Welcome to Beats by Beat, our mix series for electronic music lovers. Head here if you missed the previous Beats by Beat mix, produced by leftfield acid-electro genius, Frou Frou.
Horatio Luna, the brilliant alias of Henry Hicks, has been perfecting his delicate craft of smooth and groovy bass since he was 14. He’s an avid fan of fusing vibes and takes inspiration from all kinds of different house and dance-floor orientated sounds. Some of these rich flavours include rare groove, left-field, spiritual jazz, funk, D&B, reggae, Latin jazz as well as a hint of psychedelic.
That said, Hicks never restricts himself to any specific sound. He begins with the rough structure of jazzy-house and improvises with whatever feels natural. And that’s what makes both his compositions and his performances so divine.
He’s a part of so many different projects that you can barely count them on both hands, and this year has already been a big one in terms of new tunes. He most recently released two humble selections, including Yes Doctor out on La Sape Records and just this week, released Nice to Meetcha – a special project with Foshe.
We had a chat to the man behind the music to find out about these new pieces of work.
What’s your favourite thing about creating music?
Connection with people and community.
How did it all start? You must have already mastered your 10,000 hours. What made you stick to it?
I started playing professionally as a teenager when I was 14. I’ve been playing and developing my sound since then. I’ve had heaps of set-backs, but I’ve always come back to music because it’s too important to the world and the community. I’ve had a lot of great mentors, friends and inspiring people who indirectly or directly gave me focus. I draw a lot of inspiration from older musicians and now, as I get older, the people in the community coming up is hugely inspiring. Kurt Paradise from La Sape Records was a massive help, as a friend and label, he is the reason this record happened.
How would you describe your sound and what is it about those styles that you love?
Well at this point, I would say essentially I make fusion music. I like the term ‘nu-fusionist’, but I just think about all the sounds I like and then I don’t think about them and I let it flow. When I was making Yes Doctor, I was thinking about playing my bass like an electronic sequence, an arpeggiator, which was physically pretty challenging to begin with, but I got to a place I was happy with.
I borrow a lot of ideas from electronic music and then I let my decisions as an improviser dictate the composition or idea. We can draw parallels between anything in life and I have fun with that idea. It’s not really jazz, it’s not really house and it’s not funk, it’s just Horatio. We can get technical if you like, but in the end it’s just music, people and good times.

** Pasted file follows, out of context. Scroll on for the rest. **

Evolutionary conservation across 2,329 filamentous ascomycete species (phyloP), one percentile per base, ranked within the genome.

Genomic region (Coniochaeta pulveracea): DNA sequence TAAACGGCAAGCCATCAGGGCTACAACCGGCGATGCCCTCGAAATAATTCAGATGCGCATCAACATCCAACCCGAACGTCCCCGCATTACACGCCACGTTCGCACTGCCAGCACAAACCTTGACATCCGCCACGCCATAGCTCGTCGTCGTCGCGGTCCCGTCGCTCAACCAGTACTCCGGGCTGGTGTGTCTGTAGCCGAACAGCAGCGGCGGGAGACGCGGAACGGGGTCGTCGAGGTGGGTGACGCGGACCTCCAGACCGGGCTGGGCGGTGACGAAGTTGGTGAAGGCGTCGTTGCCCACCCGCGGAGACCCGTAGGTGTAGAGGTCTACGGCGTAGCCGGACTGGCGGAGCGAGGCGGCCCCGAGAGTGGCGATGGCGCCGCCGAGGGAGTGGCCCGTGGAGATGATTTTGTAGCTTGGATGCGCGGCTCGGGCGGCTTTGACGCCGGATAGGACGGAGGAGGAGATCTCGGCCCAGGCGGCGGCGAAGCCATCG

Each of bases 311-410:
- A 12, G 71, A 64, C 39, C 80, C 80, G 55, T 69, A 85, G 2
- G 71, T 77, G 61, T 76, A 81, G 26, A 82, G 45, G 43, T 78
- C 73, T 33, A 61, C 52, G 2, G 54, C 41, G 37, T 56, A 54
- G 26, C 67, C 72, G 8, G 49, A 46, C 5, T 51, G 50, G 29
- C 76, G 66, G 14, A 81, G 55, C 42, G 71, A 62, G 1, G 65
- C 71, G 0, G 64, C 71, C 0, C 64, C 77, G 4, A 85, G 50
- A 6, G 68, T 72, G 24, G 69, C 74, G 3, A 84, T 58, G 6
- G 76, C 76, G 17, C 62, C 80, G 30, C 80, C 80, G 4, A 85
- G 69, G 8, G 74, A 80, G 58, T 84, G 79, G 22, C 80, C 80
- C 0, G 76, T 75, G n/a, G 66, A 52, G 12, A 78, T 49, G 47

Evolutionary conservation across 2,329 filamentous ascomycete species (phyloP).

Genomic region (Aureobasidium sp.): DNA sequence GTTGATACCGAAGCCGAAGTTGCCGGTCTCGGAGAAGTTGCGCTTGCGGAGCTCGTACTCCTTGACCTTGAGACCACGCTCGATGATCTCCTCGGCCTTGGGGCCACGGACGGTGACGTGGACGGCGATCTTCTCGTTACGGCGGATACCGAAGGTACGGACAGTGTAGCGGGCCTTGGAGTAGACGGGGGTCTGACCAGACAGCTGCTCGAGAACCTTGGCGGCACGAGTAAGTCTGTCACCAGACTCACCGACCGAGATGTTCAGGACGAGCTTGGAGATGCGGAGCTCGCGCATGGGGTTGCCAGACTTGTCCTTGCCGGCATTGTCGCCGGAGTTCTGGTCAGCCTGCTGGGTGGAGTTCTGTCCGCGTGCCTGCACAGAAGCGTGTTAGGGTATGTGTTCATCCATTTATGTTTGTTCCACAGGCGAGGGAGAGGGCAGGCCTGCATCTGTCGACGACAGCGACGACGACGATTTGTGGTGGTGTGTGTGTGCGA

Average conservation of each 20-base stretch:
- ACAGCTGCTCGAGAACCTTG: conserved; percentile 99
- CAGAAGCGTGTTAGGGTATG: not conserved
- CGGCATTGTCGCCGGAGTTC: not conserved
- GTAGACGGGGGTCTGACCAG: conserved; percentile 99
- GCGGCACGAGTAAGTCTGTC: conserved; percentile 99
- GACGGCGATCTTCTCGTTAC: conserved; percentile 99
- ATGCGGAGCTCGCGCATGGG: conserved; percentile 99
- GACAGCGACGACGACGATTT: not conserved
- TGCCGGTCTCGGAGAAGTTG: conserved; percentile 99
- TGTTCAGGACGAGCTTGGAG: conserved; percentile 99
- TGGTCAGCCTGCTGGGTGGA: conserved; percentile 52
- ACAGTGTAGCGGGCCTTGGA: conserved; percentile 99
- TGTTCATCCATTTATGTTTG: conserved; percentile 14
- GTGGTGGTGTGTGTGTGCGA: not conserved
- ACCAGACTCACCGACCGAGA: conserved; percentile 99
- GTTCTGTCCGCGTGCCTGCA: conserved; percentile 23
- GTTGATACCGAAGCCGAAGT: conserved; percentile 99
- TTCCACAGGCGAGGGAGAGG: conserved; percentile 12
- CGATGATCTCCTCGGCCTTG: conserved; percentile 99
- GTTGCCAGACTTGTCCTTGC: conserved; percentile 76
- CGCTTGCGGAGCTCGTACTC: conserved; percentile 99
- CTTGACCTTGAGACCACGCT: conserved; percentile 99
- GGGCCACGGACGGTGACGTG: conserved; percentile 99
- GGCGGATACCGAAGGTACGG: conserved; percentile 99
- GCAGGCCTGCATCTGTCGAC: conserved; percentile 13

Can you tell us a bit about your projects – past, current and future – what are you working on at the moment?
I play full-time with a few bands and do a lot of collaborating with friends. We just released a spiritual jazz collaboration with Sydney nu-fusionists Foshe titled, Foshe + Horatio Luna – Nice to Meetcha EP, which came out independently on March 27.
Lush Life is a band that features myself, Ryan Berkeley and On-Ly. It’s a straight-up jazz house project and we have just recorded our first release with Dean Zepherin, aka Saint Zepherin from Tribe Records (UK).
Antiphon is a bruk (broken beat) and jazz house project. We released our first EP last year with La Sape Records. One of the tracks was remixed by the CoOp in London, which was a massive honour for us. We’re working on a new record this year.
John Henderson is a modern Jazz collaboration with Joshua Smeltink, aka On-Ly, and we are working on recording a body of work soon. I’m working on another edition of The Psychedelic Freaks which is, as the name suggests, more of a spiritual jazz and psychedelic funk project, and a studio band. Last year, in conjunction with La Sape Records, we compiled some underground jazz and electronic inspired artists. I’m keen to do another one of those soon.
I played bass on an amazing neo-soul release called Z Retro which features a young soul singer Zima, and is produced by 2nd Thought, aka Willy Dynamo. Looking forward to seeing that out in the world later this year. 2nd Thought and I produced under the title Bangaz N Jazzz which is a more hip hop/club orientated project. We have a few things we’ve been working on.
I have the great honour of playing bass with Amin Payne’s Teymori, which is an Afro-house and jazz-house project from one of the dons of the Melbourne beats scene. Check out the Wax Museum release.
I recently played guitar with On-Ly’s Broth launch, which is a post-Madlib/’70s-Miles-electric-era inspired release out on La Sape Records. In the future, I want to focus on dancefloor music, making bangers, DJing, remixing and collaborations with vocalists/poets/rappers, but I’ll always be making jazz records too.
And this incredible release … can you tell us a bit about your new album and how it differs from your previous releases?
Thank you. All my previous releases (available via Bandcamp) span from spiritual jazz to house remixes and everything in between. Yes Doctor was bringing all those different beat tapes, EPs, ideas together in an album. Some jazzy influence, some house, some rare groove, some remixed stuff and also introduces some new elements like reggae and D&B.
Horatio Luna has mixed us a very special hour of tunes, check it out below.
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